Former San Francisco supervisor and gay civil rights leader Harvey Milk is among 13 new inductees to the California Hall of Fame, Gov. Arnold Schwarzenegger and First Lady Maria Shriver announced today.
The California Hall of Fame was created in 2006 by Shriver and the California Museum in Sacramento “to honor legendary people who embody California’s innovative spirit and have made their mark on history,” according to the museum’s Web site.
Milk, the former Castro District supervisor and the first openly gay elected official of any large city in the country, was assassinated in 1978 along with Mayor George Moscone by former Supervisor Dan White.
State Sen. Mark Leno, D-San Francisco, said in a statement today that the announcement “recognizes the important leadership role Harvey Milk played in our state and nation and further illustrates the historic and international nature of his legacy.”
“He gave his life for what he believed in, and in doing so gave hope to generations of LGBT Californians who continue to struggle for full equality,” Leno said.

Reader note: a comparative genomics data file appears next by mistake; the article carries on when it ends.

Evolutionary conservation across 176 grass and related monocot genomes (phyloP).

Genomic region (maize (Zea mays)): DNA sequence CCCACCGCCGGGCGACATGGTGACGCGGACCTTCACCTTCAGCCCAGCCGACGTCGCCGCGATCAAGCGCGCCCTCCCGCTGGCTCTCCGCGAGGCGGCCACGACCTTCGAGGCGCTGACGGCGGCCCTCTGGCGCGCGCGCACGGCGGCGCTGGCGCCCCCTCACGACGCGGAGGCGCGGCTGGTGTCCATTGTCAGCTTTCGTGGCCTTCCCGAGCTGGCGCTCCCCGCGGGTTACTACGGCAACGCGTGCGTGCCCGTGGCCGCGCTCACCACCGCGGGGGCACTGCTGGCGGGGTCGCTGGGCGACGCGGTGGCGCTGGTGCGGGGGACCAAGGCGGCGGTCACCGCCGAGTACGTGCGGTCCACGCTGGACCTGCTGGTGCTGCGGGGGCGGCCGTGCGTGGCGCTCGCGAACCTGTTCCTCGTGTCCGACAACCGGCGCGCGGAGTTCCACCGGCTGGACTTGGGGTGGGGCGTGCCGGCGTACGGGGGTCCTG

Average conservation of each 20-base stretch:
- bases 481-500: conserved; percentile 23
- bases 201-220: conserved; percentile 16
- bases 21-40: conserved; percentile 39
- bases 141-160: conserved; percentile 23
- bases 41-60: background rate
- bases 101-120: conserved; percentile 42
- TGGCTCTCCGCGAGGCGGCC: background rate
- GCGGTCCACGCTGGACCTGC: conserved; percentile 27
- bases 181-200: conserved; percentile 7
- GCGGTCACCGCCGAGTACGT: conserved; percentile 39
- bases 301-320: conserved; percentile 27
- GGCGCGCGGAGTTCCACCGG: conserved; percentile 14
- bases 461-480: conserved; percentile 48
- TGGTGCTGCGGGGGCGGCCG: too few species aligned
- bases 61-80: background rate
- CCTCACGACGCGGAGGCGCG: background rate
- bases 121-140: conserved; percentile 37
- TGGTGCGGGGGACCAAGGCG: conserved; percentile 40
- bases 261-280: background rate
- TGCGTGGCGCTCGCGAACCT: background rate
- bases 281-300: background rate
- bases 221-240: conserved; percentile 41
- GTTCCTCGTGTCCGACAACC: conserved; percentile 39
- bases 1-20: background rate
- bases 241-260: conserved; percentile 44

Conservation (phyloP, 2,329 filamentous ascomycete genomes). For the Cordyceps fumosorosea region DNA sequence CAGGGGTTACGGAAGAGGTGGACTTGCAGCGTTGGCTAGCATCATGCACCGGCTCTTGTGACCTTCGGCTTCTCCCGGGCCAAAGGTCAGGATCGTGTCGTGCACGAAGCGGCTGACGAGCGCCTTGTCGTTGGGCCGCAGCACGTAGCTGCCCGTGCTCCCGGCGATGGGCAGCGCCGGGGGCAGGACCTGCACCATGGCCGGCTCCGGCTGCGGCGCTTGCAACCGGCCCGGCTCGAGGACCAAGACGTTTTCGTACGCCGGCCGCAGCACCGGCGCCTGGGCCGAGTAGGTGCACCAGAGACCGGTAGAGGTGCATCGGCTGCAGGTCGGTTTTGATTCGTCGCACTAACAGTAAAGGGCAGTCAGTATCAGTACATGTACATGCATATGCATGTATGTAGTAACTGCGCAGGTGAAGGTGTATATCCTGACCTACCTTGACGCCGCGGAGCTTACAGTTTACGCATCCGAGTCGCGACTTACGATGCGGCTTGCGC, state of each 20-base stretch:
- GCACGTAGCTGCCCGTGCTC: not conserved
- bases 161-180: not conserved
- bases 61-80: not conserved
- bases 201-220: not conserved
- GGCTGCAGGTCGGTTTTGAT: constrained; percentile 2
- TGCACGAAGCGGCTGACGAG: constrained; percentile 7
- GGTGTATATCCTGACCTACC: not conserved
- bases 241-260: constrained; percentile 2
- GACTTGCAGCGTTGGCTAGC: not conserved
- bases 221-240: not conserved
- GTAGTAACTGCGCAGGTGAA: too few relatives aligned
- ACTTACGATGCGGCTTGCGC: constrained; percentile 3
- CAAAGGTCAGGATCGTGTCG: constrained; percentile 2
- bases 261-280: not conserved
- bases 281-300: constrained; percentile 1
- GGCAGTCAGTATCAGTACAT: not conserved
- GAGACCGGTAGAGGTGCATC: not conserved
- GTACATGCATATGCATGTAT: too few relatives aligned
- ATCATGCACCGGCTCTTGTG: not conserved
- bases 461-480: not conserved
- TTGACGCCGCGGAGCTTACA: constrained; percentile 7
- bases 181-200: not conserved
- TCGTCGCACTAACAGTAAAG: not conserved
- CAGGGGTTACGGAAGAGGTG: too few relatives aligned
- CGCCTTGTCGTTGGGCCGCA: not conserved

Leno is the author of state Senate Bill 572, which would create Harvey Milk Day in California. Schwarzenegger vetoed a similar bill Leno introduced last year. The new bill is awaiting a hearing in the state Assembly.
This year’s other Hall of Fame inductees include filmmaker George Lucas and former Oakland Raiders coach and NFL commentator John Madden.
The others are entertainer Carol Burnett; former Intel CEO Andrew Grove; former California governor and U.S. Sen. Hiram Johnson; decathlete Rafer Johnson; industrialist Henry J. Kaiser; peace activist Joan Kroc; artist Fritz Scholder; author Danielle Steel; bodybuilding pioneer Joe Weider; and Air Force pilot Chuck Yeager.
An induction ceremony and unveiling of an exhibit about the new Hall of Fame members will be held Dec. 1 at the museum.
Last month, President Obama awarded Milk the Presidential Medal of Freedom.